Here we go. I’m leaping in to this post with a big splash! I haven’t blogged for ages and, as I am trying to convert this blog into a web-site to establish myself as a freelance writer/ tutor, I really should resume. My working pattern is about to change. These are months of transition. I am building up my work as a writer and creative writing tutor and am looking forward to the publication of my second collection, Strange Fashion, from the wonderful Pindrop Press at the end of this year. I already have a few readings lined up and will arrange more than one ‘launch’ I’m sure. My first collection, The Japan Quiz, is out-of-print. Sadly, the publisher, David Tipton of Redbeck Press, passed away a few years ago and the press didn’t have an online presence which does seem strange now but was and is still highly regarded. I have wondered about having the book reprinted or to revise some of it for a pamphlet but I am unsure about the protocols of these things. Does anyone have advice/experience to share?
This year so far?
The high spot was, undoubtedly, passing my PhD viva, with minor corrections, in January. This is the first summer for three years that I haven’t been working flat out on my PhD. It took me seven years part-time in all. Now I just have to do something with the collection which is part of it and write some papers from the critical/reflective part! To friends mid-journey-it’s tough; the road is rocky-very- but it’s meant to be. You’ll get there.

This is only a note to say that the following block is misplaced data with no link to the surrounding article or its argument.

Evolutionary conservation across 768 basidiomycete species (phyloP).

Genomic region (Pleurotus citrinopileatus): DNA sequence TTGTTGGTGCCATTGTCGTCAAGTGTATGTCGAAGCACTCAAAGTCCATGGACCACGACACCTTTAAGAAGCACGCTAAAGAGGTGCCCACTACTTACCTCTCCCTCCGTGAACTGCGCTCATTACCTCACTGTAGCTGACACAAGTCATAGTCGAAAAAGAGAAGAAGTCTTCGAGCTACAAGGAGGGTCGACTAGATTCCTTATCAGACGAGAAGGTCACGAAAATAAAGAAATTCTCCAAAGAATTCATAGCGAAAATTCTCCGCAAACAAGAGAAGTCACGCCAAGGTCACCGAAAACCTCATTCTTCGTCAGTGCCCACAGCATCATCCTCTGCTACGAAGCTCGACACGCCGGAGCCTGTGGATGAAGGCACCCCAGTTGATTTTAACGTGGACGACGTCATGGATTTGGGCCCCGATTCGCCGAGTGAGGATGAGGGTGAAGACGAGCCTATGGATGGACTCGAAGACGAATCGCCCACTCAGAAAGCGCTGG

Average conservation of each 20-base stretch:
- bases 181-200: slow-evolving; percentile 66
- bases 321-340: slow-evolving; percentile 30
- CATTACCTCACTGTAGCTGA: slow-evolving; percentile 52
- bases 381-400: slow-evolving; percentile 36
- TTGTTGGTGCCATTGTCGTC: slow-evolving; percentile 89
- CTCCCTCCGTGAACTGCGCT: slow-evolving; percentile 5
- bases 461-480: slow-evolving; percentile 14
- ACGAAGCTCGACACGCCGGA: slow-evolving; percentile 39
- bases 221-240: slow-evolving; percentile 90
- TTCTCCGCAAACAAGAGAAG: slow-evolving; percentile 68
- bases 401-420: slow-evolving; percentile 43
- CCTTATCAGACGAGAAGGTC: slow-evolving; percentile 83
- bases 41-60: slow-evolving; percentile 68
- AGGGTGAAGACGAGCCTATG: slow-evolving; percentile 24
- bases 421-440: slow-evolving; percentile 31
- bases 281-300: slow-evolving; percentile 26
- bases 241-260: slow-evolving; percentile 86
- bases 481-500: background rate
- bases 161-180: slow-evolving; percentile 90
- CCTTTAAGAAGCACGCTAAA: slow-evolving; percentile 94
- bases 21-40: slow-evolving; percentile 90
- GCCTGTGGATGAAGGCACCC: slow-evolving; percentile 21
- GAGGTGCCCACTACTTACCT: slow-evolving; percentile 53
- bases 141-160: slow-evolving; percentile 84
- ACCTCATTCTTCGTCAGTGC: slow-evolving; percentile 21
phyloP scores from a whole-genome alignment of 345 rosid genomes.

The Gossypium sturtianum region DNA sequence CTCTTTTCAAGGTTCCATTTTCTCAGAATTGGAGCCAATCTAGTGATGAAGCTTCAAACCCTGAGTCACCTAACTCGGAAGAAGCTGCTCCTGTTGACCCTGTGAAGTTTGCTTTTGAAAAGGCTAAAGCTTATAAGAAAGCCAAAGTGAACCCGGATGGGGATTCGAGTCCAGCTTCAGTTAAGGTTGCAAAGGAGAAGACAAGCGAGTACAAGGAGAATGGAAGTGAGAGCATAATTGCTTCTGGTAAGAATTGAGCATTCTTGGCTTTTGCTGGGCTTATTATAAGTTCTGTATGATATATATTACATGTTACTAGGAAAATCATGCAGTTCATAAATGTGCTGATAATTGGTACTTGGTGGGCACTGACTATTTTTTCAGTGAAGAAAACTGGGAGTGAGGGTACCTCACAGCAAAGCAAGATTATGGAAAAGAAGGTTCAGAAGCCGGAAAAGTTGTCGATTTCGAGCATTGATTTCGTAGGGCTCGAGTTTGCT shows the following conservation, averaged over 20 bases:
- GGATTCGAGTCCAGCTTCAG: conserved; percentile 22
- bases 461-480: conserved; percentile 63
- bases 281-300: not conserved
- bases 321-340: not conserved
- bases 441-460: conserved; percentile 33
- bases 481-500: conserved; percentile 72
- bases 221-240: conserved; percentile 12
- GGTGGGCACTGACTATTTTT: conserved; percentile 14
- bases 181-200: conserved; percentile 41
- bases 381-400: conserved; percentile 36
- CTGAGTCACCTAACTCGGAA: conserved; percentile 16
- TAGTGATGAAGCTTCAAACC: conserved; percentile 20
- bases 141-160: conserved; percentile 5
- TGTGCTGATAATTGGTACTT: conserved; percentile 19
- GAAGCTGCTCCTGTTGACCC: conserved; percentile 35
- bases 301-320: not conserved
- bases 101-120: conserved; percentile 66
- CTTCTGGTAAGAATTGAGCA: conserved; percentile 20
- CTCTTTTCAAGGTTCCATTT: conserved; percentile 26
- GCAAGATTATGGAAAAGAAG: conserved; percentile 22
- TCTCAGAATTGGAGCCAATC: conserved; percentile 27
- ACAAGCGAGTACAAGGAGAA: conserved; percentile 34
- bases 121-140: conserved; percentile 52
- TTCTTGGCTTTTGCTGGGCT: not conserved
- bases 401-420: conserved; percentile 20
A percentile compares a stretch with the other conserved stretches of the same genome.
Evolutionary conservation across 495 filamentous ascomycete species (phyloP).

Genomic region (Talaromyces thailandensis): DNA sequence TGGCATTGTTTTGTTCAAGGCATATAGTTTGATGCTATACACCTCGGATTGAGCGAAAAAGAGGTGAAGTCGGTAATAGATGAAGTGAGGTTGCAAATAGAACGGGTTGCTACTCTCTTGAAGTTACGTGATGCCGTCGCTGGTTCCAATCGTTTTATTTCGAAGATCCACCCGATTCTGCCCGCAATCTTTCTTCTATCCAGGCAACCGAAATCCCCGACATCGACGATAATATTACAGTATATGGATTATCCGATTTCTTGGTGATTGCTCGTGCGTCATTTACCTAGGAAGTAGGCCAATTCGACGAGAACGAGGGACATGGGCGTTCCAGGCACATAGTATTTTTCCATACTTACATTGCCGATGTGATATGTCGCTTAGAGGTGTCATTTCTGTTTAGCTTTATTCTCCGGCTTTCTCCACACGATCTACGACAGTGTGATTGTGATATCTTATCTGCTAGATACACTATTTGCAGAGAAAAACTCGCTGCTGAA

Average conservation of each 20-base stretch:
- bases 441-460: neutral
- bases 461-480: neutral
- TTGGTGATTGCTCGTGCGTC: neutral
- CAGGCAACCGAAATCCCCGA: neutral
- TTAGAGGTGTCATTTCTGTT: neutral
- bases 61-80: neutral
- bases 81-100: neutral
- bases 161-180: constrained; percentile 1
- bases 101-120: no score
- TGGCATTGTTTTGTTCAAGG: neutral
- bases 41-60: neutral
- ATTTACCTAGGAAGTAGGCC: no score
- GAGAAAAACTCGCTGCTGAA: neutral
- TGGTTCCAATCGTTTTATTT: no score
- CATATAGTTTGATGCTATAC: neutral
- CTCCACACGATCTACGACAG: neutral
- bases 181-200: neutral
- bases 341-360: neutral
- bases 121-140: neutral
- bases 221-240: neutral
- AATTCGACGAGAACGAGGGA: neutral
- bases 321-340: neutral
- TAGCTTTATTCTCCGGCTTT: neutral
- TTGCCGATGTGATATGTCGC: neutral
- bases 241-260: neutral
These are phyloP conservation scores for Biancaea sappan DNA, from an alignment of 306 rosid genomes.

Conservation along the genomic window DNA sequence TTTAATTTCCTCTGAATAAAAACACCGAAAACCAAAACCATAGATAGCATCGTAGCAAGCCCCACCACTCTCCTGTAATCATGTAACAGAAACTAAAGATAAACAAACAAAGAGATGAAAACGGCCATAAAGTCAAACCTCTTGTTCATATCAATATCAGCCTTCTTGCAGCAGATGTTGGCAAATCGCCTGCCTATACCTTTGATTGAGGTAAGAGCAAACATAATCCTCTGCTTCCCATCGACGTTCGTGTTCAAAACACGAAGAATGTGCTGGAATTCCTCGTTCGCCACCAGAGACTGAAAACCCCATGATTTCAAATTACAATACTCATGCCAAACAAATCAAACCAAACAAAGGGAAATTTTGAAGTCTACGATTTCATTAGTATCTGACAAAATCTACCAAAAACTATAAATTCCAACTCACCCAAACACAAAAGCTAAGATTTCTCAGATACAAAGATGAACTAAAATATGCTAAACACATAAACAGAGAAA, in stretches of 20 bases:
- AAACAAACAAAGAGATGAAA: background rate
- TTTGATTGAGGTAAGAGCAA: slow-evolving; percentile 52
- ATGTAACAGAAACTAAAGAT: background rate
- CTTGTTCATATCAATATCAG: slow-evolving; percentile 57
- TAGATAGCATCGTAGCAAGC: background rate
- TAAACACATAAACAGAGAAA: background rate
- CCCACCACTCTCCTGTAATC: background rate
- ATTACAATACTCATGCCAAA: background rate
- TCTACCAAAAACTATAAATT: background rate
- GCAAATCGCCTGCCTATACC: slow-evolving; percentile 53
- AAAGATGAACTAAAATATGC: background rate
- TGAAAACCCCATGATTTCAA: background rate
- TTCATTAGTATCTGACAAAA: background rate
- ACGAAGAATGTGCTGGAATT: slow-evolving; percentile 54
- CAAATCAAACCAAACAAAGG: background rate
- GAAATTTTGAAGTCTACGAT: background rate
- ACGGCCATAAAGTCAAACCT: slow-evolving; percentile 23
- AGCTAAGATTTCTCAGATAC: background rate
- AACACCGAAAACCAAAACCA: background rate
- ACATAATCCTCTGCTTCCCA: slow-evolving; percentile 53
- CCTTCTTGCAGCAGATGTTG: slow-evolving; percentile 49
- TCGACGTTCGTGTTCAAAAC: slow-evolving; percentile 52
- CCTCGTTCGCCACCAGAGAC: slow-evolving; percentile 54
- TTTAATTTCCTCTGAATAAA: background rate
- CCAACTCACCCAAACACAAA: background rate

It was a year of ups and downs-of course but the downs can stay in the background as this is a blog mainly about writing/reading with diversions into art and city breaks . Writing ‘downs’ always include rejections -we all have those- but the ‘ups’ are the acceptances – and the opportunity to review for several publications, paper and online. I have poems and reviews coming up in various places over the next few months. Reviewing is challenging- all the books I review must interest me in some way. I am out to investigate the aims of the writer not to pick holes. I am in the middle of one at the moment so you can see that this is a displacement activity. Reviewing does teach me more about writing. It makes me spend time with a collection and so, opens it up in ways I might not have expected. The practice certainly feeds back positively into my own work.